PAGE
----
Sunday, October 21, 2007

Guru Dakshina

The sound still echoes in my ears. Tha … Dhi … Dhom … Nam ….. Rao sir repeated the first lessons in Mridangam to his dazed six year old disciple. It was Vijaydashami (1984) … an auspicious occasion, which in South India is considered suitable for Vidyarambham or initiation into any new realm, especially into fine arts. My parents had spotted in me an aptitude for percussion instruments and decided to initiate me to the rhythms of Mridangam. Sri Nandikeswar Rao - or Rao sir as we used to call him – my mother’s colleague in the Fine Arts Department of a PSU, was to be my Guru. In accordance with the established norms of traditional propriety I offered him the Guru-dakshina and touched his feet to seek blessings ( a gesture which means to say -"I am willing to accept your tutelage in all humility and am ready to imbibe all that you have to teach, in the way you wish it to be imparted" - not that I understood any bit of that back then).


Rao sir was a strict disciplinarian during our regular sessions, mostly held in the living room of our quarters, with the furniture temporarily rearranged to make space, just enough for a rug to seat us. I would sit on it intently listening to the chollu (verbal codes for beats) emanating from his mouth and then would strive to reproduce it on the instrument. He would stop me the moment I went off-beat or he felt that the tone of a beat is not as it was supposed to be. I would then continue playing that bit for as long as my fingers hurt bad enough for my inflated ego to allow tears to appear. His face would soften up instantly.... but he recovered quickly, made a stern face and told me "go, wash your face ... and come back quick".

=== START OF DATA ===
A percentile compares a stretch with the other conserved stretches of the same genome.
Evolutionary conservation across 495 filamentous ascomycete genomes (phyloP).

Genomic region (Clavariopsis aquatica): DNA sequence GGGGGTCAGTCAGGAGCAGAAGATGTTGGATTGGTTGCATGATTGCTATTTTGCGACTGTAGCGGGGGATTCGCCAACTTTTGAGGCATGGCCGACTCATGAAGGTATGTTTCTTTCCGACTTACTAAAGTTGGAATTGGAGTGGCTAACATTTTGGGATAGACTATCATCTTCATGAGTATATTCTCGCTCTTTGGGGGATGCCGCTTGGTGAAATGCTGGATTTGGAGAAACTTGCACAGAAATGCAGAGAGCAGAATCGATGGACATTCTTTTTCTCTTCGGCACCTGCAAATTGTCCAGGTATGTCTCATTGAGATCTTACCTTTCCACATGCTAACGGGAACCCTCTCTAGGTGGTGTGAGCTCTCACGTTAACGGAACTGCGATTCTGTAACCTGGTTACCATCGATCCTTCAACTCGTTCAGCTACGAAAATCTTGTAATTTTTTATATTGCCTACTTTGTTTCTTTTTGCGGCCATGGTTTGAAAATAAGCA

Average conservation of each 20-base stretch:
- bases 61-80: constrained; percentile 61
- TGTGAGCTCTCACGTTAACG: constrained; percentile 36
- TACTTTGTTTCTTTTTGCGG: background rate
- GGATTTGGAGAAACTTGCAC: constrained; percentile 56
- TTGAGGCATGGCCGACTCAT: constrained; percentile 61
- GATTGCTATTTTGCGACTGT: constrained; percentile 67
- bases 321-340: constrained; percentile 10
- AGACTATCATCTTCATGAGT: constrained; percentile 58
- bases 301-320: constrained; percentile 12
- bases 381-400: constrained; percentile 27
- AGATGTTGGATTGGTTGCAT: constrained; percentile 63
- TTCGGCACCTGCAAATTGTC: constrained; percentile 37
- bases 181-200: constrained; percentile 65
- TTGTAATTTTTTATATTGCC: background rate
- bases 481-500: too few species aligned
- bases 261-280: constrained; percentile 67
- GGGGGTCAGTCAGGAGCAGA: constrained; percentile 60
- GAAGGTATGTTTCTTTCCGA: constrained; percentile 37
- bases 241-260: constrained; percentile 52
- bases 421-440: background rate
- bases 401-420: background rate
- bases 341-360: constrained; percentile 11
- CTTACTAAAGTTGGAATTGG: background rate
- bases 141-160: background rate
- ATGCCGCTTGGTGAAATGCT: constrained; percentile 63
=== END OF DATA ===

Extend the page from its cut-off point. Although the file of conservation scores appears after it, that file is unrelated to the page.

We slowly graduated from the basic lessons to more complicated rhythmic combinations. After the classes he would patiently note down the days lessons meticulously in a note-book so that I could practice in my own time ( which rarely hapenned). The frequency of the sessions increased as we approached a music competition or a concert at the local temple and decreased during my school examinations. He occassionaly used to take me to his guru Nandu Master (a near centenarian who had a saintly demeanour and a graceful smile that could inject humility into any haughty head) to obtain his approval of my progress. I can distinctly remember the gleam of satisfaction on his face when I qualified for a national scholarship in the discipline of classical percussion instruments. Every year on Vijaydashami day my father would drive me on his scooter to Rao sir's house where we would repeat the customary rituals of Vidyarambham followed by a sumptuous breakfast.

with Rao sir and Nandu master

Rao sir inadvertently wanted to live his dreams through me and actually considered me to be like his son. I however, did not in those days fully comprehend the intensity of his desire to make me a good mridangist. Though I loved playing, I somehow knew that I was not cut out to take it up as a profession. I left home after twelfth and adopted a profession that kept me away from classical music. It was only when I went home on leave that I saw him and could always spot a strange sadness whenever our eyes met.

I was on leave a couple of years back when the news of his being at the hospital reached me. He was asleep when we entered the ward ... a frail reflection of his real self. We were told that he was not in a position to recognise or communicate with people. A peculiar emotion .. a mixture of grief and guilt came over me ..... and I mentally requested for forgiveness ... for not being the person he wanted me to be. I almost got instant deliverance as he slowly opened his eyes, gave a weak smile and raised his hand as if to bless. He passed away in a few days.